Ternateño, also called Ternate Chavacano and Bahra, is the language spoken by many locals in Ternate Cavite. It is one of the six variants of the Spanish-based creole language Chavacano and the earliest of its variants. It is a mix of Tagalog and Spanish language, inferred to have been a result of the natives in the past combining both Spanish and Tagalog languages in their attempt to communicate with the Spaniards during the Spanish rule. In particular, Ternate Chavacano is spoken by roughly 3,000 Ternateños out of the total 20,500 inhabitants of Cavite, and on a wider scale, out of all the 700,000 Chavacano speakers.
The remaining five Chavacano variants are Caviteño, Cotabateño, Davaoeño, Ermiteño, and Zamboangueño. All the six Chavacano varieties are mutually intelligible by their speakers, especially the ones spoken between neighboring Chavacano groups. They do differ in some aspects of their lexical structures such as their vocabulary. In addition, Chavacano is the only creole of Spanish origins in Asia and the only language in the Philippines that is not under the Austronesian family. Still, like other Malayo-Polynesian languages, it can be spoken with reduplication.
As for the origin of the term Chavacano, the Spanish in the past coined it to mean “poor taste” or “vulgar.” However, at present, it no longer carries derogatory connotations to contemporary speakers, having already lost its original Spanish meaning.
Theoretical Formation of Ternate Chavacano
In the past, the island of Ternate in the Moluccas was a central location for the spice trade between the Portuguese, the Dutch, and the Spanish. Then, around the 1660s, some Spanish militants evacuated their battalion in Ternate to Manila and were displaced by a group of local Christians called mardikas. Having settled on the shores of the Manila Bay, in the latter half of the 17th century, new Ternates were born from the mardikas that have a mix of Spanish and Filipino descent. However, it is important to note that this version of history is only one plausible explanation as to the formation of the Ternate Chavacano variant in Cavite. This is due mainly to the absence of precise records in history that could tell how the six Chavacano variants–Ternateño included–were formed.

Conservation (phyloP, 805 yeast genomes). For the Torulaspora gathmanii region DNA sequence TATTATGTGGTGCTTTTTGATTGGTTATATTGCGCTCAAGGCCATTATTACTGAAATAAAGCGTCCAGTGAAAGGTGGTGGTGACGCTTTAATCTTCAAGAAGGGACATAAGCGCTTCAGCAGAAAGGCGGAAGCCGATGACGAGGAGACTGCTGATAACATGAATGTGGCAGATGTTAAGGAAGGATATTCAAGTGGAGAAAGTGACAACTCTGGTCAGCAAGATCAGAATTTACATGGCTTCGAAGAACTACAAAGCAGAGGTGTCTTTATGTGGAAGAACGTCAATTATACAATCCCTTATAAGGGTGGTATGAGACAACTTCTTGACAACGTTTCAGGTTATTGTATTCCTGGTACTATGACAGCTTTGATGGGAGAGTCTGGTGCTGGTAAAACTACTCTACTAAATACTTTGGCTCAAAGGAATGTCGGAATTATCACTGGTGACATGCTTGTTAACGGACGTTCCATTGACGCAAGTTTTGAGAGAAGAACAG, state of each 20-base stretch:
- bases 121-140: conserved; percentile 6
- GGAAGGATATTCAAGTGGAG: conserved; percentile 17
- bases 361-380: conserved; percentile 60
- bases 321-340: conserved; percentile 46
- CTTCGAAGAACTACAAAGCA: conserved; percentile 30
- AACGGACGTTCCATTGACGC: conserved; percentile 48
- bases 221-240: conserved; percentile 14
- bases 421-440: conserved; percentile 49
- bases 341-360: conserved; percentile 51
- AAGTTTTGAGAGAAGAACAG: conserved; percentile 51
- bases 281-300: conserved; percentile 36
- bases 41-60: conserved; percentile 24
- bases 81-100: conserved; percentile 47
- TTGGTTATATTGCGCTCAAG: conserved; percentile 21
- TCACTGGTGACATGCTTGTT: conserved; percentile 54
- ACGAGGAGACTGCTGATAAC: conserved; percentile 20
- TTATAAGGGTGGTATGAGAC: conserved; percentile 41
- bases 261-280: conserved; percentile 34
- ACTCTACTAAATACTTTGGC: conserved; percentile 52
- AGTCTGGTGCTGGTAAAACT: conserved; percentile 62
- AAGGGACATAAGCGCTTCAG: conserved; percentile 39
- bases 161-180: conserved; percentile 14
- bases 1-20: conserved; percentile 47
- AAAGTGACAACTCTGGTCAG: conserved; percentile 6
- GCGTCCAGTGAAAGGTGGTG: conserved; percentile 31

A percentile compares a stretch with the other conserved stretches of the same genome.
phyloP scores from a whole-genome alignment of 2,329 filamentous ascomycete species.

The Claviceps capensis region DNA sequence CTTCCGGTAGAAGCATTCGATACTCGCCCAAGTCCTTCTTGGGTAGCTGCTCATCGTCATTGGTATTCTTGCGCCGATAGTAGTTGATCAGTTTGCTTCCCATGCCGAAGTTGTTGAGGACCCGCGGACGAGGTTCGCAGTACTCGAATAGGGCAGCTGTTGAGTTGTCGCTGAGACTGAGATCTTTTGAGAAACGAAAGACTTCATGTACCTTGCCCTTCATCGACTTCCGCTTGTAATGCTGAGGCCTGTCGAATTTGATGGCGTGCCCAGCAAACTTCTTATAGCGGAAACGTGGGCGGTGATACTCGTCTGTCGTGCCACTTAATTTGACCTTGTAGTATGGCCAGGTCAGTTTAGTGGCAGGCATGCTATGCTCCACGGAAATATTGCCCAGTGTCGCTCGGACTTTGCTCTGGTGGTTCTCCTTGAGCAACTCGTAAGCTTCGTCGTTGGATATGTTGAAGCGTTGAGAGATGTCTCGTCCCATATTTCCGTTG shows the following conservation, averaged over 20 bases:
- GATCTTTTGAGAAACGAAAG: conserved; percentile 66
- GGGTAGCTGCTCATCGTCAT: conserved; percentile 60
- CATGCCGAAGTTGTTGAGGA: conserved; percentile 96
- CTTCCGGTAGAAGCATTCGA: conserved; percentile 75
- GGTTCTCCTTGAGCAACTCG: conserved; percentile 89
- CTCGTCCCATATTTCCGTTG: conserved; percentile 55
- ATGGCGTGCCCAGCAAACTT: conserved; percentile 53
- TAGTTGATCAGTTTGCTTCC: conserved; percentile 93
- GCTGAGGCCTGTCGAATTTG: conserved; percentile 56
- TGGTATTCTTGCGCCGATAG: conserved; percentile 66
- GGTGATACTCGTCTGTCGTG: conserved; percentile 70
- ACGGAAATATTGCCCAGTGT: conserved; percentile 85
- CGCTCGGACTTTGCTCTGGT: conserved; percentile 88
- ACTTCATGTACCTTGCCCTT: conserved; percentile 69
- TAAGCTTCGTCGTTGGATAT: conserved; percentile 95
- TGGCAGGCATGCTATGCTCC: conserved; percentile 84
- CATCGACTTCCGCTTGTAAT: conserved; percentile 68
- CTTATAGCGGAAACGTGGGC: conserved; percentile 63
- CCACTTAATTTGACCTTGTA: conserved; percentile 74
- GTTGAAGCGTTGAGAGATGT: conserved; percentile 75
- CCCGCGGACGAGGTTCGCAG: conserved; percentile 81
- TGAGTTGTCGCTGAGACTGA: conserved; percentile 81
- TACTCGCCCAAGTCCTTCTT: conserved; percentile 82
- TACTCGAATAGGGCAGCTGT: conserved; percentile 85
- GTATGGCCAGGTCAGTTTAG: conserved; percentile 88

Another possible historical formation of Ternate Chavacano is that it was developed together with Cavite Chavacano. This is due mainly to their close geographical location. The similarities of the two languages are displayed predominantly by their grammatical structures and vocabulary. However, Cavite Chavacano is conspicuously more influenced by modern Spanish, while Ternate Chavacano maintains some archaic Spanish nuances.
Little is known about the social history of the Ternateños in the 18th and 19th centuries; that is, until 1924 when the language was documented for the first time in a folktales collection by T. Tirona.
The Use of Ternate Chavacano Today
Ternateño locals prefer to call their language, as well as their municipality, Bahra, so in terms of usage, the name Bahra is used mostly locally. Today, the language has already become a second language as a consequence of modernization, spoken primarily at home and in the neighborhood. English and Tagalog languages are more significantly used in school, in the media, and in the entire Cavite region. What’s more, young Chavacano speakers have currently already assimilated English and Tagalog with their local Ternate Chavacano language.
Some measures are being made to promote the use of Ternateno Chavacano in the modern age. One such action is by developing more Ternateño Chavacano resource materials for Bahra people to easily access.